Monday, 6 January 2014


Last night I was out for a coffee catching up with my cousins (Civil Engineer and Architect). We were having a discussion about random topics when deep water cooling came up. Apparently this process is used in Toronto by a company by the name of Enwave (View Here) to cool various office buildings/condo's in the downtown core by the means of pumping cold water from the lake. My cousin went into detail about how this process works, however I needed more information in order to solidify said concept. 

So here it is (mostly linked from Wikipedia/various websites.) 

Deep Water Source Cooling

Deep water source cooling (DWCS) or deep water air cooling is a form of air cooling for process and comfort space cooling which uses a renewable, large body of naturally cold water as a heat sink. It uses water at 4 to 10 degrees Celsius drawn from deep areas within lakes, oceans, aquifers or rivers, which is pumped through the one side of a heat exchanger. On the other side of the heat exchanger, cooled water is produced.

Industrial Heat Exchanger 

Water is most dense at 3.98 °C (39.16 °F) at standard atmospheric pressure. Thus as water cools below 3.98 °C it decreases in density and will rise. As the temperature climbs above 3.98 °C, water density also decreases and causes the water to rise, which is why lakes are warmer on the surface during the summer. The combination of these two effects means that the bottom of most deep bodies of water located well away from the equatorial regions is at a constant 3.98 °C.

Air conditioners are heat pumps. During the summer, when outside air temperatures are higher than the temperature inside a building, air conditioners use electricity to transfer heat from the cooler interior of the building to the warmer exterior ambient. This process uses electrical energy.
Unlike residential air conditioners, most modern commercial air conditioning systems do not transfer heat directly into the exterior air. The thermodynamic efficiency of the overall system can be improved by utilizing evaporative cooling, where the temperature of the cooling water is lowered close to the wet-bulb temperature by evaporation in a cooling tower. This cooled water then acts as the heat sink for the heat pump.

Air Conditioner Cycle Diagram 

Deep lake water cooling uses cold water pumped from the bottom of a lake as a heat sink for climate control systems. Because heat pump efficiency improves as the heat sink gets colder, deep lake water cooling can reduce the electrical demands of large cooling systems where it is available. It is similar in concept to modern geothermal sinks, but generally simpler to construct given a suitable water source.

Deep lake water cooling allows higher thermodynamic efficiency by using cold deep lake water, which is colder than the ambient wet bulb temperature. The higher efficiency results in less electricity used. For many buildings, the lake water is sufficiently cold that the refrigeration portion of the air conditioning systems can be shut down during some environmental conditions and the building interior heat can be transferred directly to the lake water heat sink. This is referred to as "free cooling", but is not actually free, since pumps and fans run to circulate the lake water and building air.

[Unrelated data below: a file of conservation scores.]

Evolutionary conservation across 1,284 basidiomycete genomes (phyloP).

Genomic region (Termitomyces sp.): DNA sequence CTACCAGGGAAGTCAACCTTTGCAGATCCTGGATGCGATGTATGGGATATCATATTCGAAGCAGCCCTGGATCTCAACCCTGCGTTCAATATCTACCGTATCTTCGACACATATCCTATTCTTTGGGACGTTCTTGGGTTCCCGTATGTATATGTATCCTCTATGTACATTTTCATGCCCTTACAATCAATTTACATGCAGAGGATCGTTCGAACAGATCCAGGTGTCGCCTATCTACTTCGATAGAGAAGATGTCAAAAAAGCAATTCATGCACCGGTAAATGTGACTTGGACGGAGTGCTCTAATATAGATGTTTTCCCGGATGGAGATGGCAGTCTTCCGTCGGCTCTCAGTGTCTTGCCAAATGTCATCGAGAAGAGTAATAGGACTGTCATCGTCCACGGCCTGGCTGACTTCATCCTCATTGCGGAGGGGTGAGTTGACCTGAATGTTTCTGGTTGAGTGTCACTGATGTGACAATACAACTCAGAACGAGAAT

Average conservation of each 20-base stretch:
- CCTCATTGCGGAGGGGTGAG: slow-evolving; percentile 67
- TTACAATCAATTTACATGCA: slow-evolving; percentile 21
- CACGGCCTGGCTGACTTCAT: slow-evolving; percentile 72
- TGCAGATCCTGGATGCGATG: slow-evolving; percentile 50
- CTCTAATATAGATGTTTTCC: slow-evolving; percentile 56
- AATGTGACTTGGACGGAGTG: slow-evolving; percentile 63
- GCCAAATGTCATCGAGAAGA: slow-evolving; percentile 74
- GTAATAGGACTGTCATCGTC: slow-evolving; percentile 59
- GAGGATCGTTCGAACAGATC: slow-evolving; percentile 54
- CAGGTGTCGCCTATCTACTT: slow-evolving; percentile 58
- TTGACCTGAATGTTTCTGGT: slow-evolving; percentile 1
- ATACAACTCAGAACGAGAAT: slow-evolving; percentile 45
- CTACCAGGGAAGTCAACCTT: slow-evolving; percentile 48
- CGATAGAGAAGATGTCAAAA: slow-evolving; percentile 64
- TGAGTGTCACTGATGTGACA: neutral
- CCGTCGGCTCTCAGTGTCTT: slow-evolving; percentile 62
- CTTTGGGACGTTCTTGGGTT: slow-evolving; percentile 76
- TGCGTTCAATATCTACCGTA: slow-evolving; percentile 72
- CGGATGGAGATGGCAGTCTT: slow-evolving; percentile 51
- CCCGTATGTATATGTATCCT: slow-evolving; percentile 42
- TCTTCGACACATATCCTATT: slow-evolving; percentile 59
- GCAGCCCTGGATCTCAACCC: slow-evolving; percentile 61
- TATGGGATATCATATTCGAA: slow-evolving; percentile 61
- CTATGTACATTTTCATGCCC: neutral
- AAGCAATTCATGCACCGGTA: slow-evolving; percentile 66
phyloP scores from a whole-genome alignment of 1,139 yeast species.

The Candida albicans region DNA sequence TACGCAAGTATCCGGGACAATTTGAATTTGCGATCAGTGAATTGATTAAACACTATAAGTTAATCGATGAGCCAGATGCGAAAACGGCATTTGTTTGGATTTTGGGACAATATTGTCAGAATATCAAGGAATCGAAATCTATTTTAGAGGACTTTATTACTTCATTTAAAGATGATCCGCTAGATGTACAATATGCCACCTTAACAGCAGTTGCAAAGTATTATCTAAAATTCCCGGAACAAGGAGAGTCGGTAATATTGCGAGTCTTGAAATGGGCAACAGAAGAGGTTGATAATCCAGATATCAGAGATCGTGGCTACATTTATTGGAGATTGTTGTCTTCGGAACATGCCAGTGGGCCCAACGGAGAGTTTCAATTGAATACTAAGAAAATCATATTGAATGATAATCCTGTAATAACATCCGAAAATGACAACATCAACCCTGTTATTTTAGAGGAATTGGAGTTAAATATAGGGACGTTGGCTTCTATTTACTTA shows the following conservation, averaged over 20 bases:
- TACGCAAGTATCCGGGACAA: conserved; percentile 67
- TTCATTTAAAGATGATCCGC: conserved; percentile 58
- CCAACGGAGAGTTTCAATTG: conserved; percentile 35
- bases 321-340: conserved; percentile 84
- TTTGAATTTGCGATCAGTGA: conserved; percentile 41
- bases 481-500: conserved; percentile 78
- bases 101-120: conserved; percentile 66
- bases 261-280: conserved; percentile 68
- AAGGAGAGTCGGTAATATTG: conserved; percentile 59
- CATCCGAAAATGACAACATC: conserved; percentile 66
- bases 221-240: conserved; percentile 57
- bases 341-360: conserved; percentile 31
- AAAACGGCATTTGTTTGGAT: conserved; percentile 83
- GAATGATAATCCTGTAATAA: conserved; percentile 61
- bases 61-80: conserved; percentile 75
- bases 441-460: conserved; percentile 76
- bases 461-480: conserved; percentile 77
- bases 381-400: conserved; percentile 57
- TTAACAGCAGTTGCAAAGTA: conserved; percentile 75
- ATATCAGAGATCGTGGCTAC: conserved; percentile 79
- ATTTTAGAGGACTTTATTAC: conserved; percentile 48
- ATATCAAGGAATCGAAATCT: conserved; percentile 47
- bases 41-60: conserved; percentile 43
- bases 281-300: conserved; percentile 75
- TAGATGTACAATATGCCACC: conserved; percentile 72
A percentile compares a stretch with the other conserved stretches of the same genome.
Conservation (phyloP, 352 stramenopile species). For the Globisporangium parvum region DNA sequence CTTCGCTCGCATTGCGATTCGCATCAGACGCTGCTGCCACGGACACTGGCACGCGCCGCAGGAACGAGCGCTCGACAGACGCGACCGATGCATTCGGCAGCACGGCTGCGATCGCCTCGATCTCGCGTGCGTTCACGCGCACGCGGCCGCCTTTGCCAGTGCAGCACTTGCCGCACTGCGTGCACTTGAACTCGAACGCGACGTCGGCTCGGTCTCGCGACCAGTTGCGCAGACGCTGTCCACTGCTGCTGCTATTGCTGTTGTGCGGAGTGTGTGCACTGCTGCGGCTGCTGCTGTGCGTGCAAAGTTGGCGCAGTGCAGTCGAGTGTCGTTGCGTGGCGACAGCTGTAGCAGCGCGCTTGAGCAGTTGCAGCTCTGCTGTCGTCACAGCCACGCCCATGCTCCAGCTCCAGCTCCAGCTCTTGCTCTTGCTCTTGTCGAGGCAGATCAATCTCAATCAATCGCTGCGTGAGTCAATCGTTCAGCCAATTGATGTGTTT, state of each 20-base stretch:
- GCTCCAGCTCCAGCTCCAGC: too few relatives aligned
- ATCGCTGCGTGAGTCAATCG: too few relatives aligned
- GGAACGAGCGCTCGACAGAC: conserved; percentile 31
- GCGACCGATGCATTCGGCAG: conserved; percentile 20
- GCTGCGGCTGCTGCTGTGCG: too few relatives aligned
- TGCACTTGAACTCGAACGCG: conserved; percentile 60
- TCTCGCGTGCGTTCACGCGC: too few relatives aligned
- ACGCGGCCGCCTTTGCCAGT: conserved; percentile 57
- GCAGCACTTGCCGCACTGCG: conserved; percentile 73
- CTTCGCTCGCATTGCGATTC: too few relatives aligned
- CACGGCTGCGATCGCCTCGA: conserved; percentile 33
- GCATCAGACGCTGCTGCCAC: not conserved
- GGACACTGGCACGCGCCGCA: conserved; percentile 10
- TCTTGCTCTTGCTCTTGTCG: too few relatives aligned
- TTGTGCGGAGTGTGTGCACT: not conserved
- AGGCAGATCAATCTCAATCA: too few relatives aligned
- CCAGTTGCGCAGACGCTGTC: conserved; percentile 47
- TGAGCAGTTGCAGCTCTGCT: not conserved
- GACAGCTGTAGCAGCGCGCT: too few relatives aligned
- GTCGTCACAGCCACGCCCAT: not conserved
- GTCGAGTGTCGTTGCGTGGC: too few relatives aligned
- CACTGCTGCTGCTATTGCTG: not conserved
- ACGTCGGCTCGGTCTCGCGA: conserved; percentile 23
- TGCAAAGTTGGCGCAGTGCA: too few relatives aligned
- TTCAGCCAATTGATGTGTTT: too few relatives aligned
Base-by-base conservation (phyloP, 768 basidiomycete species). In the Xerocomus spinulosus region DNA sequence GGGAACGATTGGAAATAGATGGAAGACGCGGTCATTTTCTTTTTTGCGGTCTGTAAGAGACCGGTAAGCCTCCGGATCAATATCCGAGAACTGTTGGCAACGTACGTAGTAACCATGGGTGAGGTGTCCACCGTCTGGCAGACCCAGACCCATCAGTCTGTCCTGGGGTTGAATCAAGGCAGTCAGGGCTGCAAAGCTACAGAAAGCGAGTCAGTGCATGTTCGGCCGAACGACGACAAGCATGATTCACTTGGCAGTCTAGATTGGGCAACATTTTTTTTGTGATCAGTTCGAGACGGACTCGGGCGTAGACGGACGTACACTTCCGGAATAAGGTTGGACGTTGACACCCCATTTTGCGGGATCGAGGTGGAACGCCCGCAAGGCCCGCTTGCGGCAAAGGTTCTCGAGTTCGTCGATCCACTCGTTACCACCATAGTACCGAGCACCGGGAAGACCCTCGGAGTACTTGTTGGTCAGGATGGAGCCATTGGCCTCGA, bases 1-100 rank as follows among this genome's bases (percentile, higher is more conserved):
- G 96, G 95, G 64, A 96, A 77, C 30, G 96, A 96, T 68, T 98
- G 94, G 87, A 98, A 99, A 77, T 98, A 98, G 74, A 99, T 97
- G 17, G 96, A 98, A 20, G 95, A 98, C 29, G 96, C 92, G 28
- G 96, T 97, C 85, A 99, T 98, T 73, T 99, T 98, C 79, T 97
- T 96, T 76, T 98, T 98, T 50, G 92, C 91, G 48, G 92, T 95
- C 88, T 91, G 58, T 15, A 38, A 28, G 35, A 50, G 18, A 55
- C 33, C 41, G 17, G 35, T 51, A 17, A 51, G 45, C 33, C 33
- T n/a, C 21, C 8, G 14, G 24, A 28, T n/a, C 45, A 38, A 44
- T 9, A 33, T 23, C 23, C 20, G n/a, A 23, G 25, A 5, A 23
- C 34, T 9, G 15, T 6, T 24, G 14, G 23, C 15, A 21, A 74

One added attraction of deep lake water cooling is that it saves energy during peak load times, such as summer afternoons, when a sizable amount of the total electrical grid load is air conditioning.

DWCS Diagram 


Deep water source cooling is very energy efficient, requiring only 1/10 of the average energy required by conventional cooler systems. The energy source is fully renewable, provided that the heat brought to the lake does not disturb its natural cycles. It does not use any ozone depleting refrigerant.
Depending on the needs and on the water temperature, couple heating and cooling can be considered. For example, heat could first be extracted from the water (making it colder); and, secondly, that same water could cycle to a refrigerating unit to be used for effective cold production.


Deep water source cooling requires a large and deep water quantity in the surroundings. To obtain water in the 3 to 6 °C (37 to 43 °F) range, a depth of 50 m (160 ft) to 70 m (230 ft) is required, depending on the local conditions.
The set-up of a system is expensive and labour-intensive. The system also requires a great amount of source material for its construction and placement.

First System In Canada

Since August 2004, a deep lake water cooling system has been operated by the Enwave Energy Corporation in Toronto, Ontario. It draws water from Lake Ontario through tubes extending 5 kilometres (3.1 mi) into the lake, reaching to a depth of 83 metres (272 ft). The deep lake water cooling system is part of an integrated district cooling system that covers Toronto's financial district, and has a cooling power of 59,000 tons (207 MW). The system currently has enough capacity to cool 3,200,000 square metres (34,000,000 sq ft) of office space.
The cold water drawn from Lake Ontario's deep layer in the Enwave system is not returned directly to the lake, once it has been run through the heat exchange system. The Enwave system only uses water that is destined to meet the city's domestic water needs. Therefore, the Enwave system does not pollute the lake with a plume of waste heat.